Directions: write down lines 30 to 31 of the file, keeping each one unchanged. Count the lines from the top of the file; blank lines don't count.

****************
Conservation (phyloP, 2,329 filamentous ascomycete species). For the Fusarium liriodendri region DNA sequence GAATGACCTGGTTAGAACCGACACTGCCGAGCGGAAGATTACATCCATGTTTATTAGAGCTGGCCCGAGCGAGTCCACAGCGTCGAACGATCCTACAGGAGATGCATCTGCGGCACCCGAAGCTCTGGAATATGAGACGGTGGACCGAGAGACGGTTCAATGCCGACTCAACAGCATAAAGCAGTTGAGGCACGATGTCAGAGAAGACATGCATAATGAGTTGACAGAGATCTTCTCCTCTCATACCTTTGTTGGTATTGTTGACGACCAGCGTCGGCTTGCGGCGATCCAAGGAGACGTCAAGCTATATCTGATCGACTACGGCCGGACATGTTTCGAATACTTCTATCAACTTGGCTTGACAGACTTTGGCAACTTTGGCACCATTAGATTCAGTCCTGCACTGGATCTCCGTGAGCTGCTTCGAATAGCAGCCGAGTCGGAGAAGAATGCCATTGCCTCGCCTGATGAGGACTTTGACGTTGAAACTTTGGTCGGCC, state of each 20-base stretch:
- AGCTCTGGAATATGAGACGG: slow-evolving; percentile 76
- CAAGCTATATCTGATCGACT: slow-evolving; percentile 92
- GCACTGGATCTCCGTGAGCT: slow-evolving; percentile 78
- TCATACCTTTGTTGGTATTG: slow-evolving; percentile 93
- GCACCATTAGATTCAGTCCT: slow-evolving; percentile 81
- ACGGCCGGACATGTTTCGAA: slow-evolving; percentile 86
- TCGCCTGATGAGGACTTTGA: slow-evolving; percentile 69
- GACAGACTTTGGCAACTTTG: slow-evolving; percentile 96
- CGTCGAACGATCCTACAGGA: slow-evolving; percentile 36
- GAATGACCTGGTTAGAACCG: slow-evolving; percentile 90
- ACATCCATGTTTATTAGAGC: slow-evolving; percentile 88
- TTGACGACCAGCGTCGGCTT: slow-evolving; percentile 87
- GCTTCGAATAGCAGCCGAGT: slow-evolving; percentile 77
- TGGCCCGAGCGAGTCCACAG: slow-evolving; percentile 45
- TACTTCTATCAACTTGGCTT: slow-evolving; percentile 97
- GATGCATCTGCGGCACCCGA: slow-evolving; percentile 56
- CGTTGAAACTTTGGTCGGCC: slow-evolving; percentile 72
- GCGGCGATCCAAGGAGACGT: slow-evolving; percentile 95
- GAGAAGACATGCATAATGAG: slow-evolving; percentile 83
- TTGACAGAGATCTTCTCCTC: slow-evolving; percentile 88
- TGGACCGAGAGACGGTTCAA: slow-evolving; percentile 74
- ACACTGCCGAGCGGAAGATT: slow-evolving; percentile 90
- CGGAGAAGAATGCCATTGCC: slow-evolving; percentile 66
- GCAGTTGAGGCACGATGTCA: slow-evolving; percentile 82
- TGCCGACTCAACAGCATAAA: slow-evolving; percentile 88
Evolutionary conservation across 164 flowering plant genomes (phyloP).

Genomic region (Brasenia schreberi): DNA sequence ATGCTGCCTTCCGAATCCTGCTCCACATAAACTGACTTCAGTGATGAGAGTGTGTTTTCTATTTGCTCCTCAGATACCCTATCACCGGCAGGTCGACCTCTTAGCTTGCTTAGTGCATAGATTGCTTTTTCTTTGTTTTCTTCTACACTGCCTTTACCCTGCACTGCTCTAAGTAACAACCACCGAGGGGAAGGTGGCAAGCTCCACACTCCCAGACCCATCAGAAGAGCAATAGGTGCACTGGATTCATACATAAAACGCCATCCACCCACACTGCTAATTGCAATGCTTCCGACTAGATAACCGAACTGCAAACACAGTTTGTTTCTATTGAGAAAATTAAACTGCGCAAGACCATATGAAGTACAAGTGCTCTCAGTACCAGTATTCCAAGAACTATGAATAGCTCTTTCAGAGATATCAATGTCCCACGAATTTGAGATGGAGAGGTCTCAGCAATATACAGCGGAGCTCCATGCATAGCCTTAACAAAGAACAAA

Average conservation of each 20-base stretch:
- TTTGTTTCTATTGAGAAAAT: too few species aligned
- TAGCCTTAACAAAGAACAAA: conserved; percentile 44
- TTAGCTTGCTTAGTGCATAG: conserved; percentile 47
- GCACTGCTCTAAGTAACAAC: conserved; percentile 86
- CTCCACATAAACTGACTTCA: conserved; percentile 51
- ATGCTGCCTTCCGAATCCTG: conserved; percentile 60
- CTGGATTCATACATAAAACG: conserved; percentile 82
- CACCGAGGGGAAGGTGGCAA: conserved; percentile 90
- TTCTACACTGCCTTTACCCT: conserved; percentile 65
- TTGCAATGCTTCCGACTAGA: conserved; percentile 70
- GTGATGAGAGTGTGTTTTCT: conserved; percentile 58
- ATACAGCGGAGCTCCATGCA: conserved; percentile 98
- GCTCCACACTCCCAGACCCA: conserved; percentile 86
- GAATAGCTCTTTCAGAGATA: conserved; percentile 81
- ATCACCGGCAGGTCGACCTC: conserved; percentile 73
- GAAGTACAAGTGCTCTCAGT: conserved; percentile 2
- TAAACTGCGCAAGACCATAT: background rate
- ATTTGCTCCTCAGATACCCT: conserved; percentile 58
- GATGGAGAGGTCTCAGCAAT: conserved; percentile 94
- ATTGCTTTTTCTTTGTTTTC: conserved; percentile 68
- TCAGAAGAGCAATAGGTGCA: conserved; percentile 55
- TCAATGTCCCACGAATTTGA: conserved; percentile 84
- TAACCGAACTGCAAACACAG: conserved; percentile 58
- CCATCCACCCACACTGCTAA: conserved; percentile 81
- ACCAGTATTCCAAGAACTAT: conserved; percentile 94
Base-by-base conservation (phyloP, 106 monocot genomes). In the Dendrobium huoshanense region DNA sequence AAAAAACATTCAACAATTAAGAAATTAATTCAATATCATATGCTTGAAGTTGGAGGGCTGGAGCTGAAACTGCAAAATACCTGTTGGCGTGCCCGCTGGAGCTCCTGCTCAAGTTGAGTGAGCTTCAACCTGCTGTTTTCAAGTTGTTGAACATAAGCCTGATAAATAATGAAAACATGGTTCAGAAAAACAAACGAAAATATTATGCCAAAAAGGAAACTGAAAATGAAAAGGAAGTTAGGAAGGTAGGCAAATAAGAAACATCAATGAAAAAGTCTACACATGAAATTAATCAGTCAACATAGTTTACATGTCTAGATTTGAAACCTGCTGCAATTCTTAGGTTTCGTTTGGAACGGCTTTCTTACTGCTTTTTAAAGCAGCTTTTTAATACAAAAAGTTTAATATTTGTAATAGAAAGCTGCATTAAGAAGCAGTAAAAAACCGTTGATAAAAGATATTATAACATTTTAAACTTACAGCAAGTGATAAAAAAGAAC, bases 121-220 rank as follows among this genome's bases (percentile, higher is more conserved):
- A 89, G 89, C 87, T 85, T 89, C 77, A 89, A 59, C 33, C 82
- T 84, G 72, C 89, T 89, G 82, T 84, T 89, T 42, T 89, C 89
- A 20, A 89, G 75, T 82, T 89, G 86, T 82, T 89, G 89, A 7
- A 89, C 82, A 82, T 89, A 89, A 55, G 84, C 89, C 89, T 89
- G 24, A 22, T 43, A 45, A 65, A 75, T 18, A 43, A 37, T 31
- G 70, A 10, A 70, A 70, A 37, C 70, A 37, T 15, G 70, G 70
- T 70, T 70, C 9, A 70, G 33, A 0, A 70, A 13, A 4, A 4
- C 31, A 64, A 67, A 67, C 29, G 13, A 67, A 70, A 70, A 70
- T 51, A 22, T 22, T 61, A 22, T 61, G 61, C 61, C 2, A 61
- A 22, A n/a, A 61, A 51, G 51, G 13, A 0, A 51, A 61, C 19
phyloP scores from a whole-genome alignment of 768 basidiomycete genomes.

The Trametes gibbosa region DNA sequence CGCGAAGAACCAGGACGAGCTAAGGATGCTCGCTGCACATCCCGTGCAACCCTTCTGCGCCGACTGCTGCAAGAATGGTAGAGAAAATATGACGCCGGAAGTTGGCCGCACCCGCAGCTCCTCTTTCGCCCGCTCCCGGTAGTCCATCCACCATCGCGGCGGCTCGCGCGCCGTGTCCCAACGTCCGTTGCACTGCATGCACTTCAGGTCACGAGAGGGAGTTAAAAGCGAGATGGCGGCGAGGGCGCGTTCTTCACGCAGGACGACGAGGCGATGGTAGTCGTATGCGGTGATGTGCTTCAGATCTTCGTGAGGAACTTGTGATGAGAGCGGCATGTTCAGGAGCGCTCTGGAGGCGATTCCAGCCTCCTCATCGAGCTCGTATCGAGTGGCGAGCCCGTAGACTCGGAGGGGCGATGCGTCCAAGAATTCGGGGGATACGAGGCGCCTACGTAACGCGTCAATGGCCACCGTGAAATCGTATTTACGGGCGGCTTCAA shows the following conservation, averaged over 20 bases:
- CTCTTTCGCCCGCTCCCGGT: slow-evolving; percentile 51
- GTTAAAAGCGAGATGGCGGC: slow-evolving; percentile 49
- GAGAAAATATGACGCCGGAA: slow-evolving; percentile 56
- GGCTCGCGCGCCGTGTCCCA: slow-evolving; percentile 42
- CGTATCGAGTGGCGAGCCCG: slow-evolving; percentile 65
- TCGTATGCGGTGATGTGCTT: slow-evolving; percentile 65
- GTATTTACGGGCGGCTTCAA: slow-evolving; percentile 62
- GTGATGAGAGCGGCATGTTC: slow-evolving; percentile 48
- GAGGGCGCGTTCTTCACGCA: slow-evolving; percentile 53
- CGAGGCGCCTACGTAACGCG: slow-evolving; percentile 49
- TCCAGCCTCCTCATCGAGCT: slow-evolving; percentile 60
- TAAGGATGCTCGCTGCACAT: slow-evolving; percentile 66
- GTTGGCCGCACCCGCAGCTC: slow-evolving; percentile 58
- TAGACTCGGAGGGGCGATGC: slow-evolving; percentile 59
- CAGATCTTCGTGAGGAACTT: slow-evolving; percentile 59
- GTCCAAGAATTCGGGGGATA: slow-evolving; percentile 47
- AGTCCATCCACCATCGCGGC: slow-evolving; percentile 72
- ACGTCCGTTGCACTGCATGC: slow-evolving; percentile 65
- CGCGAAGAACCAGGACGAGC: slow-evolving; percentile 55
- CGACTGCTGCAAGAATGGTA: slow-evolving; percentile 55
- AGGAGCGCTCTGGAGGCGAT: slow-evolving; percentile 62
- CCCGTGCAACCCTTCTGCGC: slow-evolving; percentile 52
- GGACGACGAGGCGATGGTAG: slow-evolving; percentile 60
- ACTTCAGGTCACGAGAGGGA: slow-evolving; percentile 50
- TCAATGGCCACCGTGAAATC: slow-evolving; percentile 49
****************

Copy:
- TTTGTTTCTATTGAGAAAAT: too few species aligned
- TAGCCTTAACAAAGAACAAA: conserved; percentile 44